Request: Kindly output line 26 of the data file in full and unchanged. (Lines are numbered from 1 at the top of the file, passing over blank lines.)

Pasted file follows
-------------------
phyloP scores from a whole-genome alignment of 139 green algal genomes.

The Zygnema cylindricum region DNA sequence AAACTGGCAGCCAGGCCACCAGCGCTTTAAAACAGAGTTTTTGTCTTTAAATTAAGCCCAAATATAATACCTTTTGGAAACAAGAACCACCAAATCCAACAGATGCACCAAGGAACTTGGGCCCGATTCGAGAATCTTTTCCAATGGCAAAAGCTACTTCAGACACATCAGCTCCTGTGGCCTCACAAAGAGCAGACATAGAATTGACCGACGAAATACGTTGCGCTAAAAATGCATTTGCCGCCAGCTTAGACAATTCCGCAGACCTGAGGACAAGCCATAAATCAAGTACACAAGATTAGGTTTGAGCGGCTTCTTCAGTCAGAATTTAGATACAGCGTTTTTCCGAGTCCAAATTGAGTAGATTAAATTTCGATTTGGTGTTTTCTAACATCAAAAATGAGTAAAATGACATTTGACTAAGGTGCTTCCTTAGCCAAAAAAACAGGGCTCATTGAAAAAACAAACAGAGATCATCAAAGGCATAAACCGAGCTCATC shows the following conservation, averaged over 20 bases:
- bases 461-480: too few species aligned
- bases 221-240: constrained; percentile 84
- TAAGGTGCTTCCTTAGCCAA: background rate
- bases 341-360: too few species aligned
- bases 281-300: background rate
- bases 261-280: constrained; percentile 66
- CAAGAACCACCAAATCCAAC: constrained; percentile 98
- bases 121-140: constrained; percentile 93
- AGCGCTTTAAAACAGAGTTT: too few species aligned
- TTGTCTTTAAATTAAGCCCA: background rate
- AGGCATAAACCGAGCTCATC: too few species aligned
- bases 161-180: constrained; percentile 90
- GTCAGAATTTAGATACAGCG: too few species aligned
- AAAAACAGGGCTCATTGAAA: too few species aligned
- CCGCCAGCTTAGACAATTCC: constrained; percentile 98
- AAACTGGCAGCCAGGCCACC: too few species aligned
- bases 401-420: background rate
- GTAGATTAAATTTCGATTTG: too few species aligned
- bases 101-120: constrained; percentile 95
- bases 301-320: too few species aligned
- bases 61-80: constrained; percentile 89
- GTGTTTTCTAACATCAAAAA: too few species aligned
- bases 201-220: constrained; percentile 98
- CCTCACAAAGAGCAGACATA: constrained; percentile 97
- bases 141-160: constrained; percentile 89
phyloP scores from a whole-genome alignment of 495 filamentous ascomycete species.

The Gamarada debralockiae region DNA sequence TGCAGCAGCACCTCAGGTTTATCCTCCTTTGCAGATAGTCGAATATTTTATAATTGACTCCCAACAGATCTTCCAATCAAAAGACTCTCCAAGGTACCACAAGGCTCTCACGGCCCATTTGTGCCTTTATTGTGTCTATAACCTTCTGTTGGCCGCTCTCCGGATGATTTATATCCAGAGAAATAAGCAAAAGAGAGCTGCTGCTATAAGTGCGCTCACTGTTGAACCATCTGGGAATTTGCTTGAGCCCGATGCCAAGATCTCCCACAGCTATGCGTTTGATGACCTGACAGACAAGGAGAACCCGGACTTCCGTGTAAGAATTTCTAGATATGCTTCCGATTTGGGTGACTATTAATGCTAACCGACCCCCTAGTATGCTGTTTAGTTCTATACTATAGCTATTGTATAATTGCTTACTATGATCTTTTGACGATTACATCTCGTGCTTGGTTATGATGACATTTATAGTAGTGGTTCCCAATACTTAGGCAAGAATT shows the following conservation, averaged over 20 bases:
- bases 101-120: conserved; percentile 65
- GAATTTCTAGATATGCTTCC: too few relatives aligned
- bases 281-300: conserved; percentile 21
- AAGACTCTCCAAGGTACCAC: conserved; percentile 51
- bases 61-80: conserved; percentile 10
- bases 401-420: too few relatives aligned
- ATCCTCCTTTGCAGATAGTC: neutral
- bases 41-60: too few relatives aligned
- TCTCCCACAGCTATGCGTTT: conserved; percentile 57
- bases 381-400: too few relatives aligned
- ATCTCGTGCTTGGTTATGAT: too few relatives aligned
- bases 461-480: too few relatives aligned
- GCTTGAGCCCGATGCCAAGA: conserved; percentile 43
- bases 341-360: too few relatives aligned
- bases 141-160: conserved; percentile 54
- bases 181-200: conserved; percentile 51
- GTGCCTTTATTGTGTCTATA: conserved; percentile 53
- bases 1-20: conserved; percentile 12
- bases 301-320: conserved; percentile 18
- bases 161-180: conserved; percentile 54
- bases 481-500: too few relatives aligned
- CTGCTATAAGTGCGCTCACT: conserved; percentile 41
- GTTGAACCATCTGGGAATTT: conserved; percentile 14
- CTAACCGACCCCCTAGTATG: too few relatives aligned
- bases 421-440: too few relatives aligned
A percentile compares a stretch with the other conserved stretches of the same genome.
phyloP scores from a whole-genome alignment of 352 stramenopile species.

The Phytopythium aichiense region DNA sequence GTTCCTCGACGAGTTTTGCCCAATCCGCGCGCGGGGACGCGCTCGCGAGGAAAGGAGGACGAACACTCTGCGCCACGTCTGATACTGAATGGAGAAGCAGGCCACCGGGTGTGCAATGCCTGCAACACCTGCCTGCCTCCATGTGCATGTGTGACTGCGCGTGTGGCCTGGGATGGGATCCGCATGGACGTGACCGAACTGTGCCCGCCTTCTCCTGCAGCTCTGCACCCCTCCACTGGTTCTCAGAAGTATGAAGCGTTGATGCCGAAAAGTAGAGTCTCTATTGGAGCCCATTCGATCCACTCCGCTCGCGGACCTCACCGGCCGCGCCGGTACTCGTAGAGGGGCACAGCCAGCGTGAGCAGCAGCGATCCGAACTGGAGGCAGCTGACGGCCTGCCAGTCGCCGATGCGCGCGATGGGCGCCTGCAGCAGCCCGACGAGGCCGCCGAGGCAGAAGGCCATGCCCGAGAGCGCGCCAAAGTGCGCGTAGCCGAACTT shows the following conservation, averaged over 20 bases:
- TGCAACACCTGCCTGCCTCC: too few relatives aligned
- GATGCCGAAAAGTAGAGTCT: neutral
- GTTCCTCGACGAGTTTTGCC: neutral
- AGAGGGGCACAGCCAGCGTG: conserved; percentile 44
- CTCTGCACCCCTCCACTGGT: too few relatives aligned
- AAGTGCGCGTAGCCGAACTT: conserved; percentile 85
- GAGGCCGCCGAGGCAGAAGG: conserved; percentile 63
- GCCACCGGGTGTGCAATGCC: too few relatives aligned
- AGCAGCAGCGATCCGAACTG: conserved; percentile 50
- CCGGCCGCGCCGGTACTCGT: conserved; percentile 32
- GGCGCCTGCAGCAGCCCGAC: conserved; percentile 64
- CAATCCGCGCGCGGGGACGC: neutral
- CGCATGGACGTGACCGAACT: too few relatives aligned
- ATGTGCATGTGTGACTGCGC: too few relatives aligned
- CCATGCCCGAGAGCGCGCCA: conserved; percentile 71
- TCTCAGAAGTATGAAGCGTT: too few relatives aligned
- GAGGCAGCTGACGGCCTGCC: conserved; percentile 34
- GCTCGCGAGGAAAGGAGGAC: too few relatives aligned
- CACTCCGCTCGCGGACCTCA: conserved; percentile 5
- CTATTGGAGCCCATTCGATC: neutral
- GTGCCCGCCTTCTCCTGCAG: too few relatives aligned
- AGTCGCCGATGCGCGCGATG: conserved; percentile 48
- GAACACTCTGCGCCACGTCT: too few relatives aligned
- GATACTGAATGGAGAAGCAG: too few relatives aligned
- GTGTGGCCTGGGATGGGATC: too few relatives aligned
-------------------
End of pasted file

- CCTCACAAAGAGCAGACATA: constrained; percentile 97